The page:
When all eyes and ears turn to Cupertino this Wednesday for Apple’s “Back to the Mac” event, observers will have their own agendas they’ll be following in the hope that Apple reveals something of interest to them.
Users of Apple’s iLife and iWork suites of applications will be looking especially closely at what will be released. iLife is surely one of Apple’s jewels in the crown for its consumer Macs, providing Mac users with a value proposition unmatched in the Windows world. Each of the apps integrates with the other, and represents “as good as it gets” software solutions which come bundled with each new Mac.
To achieve better outcomes of a professional standard means leaping to an expensive Pro set of suites, such as the Final Cut Studio. It represents a huge leap above the domestic iLife which for many people including some professionals, represents “good enough” computing.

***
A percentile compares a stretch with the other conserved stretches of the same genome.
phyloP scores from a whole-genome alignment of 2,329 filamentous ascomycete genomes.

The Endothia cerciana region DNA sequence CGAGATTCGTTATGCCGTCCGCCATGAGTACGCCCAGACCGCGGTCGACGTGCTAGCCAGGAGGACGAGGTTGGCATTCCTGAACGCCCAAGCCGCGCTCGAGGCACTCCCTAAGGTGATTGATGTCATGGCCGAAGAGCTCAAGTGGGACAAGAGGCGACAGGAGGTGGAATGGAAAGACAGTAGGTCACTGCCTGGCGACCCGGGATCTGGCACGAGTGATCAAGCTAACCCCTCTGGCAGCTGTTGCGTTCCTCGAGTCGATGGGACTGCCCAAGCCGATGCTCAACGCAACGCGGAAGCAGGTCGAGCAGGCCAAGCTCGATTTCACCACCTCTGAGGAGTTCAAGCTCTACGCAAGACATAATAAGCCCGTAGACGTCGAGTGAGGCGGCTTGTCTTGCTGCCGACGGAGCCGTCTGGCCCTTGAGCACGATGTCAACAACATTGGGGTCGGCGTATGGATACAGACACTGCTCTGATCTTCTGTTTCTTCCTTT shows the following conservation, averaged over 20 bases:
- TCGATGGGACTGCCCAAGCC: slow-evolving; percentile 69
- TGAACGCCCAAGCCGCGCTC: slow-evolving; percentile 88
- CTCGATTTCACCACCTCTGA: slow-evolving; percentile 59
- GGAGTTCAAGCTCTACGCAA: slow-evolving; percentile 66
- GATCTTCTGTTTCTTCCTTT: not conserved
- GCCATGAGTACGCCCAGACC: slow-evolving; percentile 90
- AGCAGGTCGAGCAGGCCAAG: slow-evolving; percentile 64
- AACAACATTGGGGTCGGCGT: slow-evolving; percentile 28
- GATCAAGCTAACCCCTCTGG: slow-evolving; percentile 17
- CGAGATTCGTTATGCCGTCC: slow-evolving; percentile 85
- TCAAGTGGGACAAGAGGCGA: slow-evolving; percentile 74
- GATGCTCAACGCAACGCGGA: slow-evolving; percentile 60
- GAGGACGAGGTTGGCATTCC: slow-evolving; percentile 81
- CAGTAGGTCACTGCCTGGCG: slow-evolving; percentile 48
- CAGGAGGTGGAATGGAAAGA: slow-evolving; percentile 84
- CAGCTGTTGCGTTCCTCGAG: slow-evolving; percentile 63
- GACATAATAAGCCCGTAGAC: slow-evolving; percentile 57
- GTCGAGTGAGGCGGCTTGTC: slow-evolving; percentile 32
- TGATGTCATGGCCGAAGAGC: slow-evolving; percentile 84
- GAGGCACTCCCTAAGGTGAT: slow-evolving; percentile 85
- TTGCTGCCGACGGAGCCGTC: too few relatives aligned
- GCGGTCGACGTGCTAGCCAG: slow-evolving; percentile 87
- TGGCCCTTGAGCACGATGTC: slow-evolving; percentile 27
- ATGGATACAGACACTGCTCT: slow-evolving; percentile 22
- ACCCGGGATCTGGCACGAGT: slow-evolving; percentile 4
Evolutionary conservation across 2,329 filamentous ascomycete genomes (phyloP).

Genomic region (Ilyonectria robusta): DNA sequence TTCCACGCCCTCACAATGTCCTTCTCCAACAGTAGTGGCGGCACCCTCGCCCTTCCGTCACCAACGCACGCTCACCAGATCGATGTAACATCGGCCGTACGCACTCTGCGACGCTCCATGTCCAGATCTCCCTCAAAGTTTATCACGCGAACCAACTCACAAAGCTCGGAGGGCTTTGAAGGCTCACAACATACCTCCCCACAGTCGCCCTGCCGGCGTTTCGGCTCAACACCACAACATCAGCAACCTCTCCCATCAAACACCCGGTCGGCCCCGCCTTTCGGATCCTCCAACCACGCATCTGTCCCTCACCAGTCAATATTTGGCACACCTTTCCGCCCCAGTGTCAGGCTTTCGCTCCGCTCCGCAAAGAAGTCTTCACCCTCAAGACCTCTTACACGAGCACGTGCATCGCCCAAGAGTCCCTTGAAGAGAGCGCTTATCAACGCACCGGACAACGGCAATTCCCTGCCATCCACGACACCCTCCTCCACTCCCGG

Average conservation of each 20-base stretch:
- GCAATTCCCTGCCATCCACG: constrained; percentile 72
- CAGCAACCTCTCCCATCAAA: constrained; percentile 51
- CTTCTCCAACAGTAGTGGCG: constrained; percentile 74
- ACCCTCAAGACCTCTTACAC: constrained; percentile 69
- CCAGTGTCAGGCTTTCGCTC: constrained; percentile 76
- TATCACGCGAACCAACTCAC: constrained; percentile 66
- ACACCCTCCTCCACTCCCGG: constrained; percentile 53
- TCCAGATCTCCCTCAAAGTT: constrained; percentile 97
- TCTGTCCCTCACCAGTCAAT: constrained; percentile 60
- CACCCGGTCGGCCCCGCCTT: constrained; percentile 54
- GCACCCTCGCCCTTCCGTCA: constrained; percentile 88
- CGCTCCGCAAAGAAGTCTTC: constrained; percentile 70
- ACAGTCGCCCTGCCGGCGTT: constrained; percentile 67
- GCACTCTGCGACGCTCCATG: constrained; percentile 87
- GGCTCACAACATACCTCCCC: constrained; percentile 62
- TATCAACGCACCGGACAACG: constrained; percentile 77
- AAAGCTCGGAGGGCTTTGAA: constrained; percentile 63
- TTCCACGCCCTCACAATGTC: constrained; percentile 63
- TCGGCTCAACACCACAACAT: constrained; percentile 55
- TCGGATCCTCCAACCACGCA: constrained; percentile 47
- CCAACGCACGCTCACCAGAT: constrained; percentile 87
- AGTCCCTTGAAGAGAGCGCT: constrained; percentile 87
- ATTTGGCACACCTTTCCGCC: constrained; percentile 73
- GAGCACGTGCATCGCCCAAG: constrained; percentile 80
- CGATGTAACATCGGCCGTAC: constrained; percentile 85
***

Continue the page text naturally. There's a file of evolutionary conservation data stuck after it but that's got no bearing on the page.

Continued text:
Apple’s office suite, iWork, used to come bundled with all new Macs as a 30day fully functional demo, only requiring purchasing a serial number online to allow continued full use after that trial period elapses. That bundling stopped some time ago, and it’s now a 500MB download for those who want to use it in demo mode.
Both iWork for the Mac and iLife were last updated in January 2009, when Phil Schiller performed Apple’s last keynote at Macworld Expo in San Francisco.
During this time iWork’s principal competition, Microsoft Office, has recently updated to Office 2010 for Windows, and a few days after the Back to the Mac will update to Office 2011 for the Macintosh.
Should iWork not be updated, it will be a strange reversal where Apple products are named in an outdated fashion, while Microsoft is ahead. But the stars are aligning which strongly suggest both Apple suites will be updated this coming week.
The blogosphere has begun reporting back dating on iWork/iLife orders, a usually reliable sign of updates on their way. We know a new Keynote version is out there, starting in January this year when Steve Jobs revealed the iPad and we saw new Keynote builds.
The stopping of the .Mac service on November 8 (not just the ability to update its content, but now to access it at all) suggests MobileMe, iWork.com and iWeb will see significant updates, hopefully with new functionality including sharing and social networking aptitudes.